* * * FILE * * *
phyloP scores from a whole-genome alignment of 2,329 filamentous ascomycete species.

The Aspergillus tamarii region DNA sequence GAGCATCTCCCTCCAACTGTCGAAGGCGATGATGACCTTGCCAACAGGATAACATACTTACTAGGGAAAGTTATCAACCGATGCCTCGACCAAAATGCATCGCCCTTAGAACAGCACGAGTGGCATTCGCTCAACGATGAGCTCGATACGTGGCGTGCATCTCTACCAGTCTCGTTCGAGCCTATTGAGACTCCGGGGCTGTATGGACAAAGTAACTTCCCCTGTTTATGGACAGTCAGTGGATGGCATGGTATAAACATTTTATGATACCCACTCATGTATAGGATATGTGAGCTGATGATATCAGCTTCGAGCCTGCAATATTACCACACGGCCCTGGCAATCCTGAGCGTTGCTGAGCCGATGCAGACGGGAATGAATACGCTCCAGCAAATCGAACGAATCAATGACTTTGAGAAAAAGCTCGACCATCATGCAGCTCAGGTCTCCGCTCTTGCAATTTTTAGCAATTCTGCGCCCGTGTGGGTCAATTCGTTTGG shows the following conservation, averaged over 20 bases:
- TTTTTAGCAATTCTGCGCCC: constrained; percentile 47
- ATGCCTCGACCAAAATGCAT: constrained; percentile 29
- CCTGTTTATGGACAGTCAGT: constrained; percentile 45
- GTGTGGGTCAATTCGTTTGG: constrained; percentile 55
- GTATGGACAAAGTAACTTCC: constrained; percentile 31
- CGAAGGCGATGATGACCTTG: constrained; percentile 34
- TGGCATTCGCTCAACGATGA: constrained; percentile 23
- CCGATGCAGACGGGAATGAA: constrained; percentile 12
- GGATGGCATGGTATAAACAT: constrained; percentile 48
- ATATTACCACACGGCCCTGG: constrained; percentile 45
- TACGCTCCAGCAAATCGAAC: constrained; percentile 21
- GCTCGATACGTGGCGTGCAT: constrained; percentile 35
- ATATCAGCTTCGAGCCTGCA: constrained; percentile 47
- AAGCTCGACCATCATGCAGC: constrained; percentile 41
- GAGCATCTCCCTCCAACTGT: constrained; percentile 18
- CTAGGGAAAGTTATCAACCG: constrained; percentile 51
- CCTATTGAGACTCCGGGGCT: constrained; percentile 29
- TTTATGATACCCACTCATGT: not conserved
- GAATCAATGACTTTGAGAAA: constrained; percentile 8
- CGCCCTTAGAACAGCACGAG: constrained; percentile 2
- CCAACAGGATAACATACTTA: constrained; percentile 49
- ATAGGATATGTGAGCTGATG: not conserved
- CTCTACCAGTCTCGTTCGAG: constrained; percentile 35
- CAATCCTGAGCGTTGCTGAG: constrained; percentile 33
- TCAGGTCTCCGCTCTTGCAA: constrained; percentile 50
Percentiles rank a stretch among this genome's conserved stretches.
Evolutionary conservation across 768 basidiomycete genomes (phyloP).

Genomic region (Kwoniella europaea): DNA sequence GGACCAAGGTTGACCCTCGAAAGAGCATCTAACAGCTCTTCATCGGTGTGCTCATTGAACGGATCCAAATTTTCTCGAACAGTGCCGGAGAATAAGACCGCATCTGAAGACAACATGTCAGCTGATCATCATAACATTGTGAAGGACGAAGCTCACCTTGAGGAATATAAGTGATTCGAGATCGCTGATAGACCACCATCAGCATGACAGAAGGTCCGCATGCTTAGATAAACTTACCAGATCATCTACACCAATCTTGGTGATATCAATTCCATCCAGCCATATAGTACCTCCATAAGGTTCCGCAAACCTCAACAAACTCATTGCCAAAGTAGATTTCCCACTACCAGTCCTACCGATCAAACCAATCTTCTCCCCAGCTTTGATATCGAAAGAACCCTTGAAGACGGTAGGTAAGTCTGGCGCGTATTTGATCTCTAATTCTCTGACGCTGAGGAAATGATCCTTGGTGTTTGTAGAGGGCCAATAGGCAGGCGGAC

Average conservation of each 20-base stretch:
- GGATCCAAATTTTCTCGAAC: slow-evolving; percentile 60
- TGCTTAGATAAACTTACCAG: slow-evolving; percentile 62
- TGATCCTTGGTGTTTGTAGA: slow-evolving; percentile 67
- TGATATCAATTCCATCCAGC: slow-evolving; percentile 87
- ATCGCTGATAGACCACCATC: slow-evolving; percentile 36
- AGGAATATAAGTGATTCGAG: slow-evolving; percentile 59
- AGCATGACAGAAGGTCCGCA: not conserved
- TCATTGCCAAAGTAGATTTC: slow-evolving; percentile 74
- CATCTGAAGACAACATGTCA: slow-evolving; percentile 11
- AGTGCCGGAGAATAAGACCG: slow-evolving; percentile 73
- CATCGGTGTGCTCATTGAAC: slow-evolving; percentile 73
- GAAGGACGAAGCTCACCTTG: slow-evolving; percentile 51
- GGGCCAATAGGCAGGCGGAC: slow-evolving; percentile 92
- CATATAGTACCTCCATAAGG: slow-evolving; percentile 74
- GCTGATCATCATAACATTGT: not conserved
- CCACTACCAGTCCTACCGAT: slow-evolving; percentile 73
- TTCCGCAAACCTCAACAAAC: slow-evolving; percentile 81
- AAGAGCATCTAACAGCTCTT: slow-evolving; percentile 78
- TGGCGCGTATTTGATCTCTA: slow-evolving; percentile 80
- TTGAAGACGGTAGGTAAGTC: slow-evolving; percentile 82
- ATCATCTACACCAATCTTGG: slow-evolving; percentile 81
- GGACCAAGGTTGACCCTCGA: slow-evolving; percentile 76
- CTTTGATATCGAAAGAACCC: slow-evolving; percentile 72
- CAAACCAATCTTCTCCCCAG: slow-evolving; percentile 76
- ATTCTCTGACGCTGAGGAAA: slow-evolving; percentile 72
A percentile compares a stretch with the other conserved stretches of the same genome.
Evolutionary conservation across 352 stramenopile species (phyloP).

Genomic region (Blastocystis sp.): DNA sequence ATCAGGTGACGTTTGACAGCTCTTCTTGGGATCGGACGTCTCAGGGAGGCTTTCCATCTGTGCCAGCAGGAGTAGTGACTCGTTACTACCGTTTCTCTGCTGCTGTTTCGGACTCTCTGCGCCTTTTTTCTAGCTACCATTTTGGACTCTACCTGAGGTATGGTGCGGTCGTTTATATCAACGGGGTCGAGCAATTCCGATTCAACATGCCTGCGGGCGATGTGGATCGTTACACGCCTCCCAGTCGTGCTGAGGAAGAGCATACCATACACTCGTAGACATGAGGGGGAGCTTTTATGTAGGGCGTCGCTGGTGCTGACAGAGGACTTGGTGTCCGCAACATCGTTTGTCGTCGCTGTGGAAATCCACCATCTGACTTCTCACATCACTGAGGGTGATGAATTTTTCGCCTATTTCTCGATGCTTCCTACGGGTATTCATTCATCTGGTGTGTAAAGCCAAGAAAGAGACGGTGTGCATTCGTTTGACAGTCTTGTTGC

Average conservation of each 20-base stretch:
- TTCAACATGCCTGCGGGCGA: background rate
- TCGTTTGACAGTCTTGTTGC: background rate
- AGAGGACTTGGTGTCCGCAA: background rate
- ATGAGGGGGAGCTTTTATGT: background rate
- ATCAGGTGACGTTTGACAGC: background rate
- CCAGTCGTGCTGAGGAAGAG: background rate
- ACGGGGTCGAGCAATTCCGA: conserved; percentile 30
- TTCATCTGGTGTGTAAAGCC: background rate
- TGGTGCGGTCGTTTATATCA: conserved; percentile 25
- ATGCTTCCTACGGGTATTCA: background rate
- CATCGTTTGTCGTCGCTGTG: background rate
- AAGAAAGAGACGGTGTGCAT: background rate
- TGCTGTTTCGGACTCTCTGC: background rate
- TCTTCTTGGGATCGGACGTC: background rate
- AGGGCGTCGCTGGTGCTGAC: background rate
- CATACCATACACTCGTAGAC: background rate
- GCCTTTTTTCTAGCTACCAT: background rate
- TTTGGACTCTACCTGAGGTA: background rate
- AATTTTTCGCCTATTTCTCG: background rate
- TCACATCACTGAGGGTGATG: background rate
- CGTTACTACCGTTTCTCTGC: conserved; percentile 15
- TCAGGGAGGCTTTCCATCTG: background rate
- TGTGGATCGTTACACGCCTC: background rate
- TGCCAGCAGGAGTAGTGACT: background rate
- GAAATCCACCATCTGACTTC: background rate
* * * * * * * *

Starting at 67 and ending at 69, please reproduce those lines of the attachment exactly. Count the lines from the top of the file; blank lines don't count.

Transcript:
- ACGGGGTCGAGCAATTCCGA: conserved; percentile 30
- TTCATCTGGTGTGTAAAGCC: background rate
- TGGTGCGGTCGTTTATATCA: conserved; percentile 25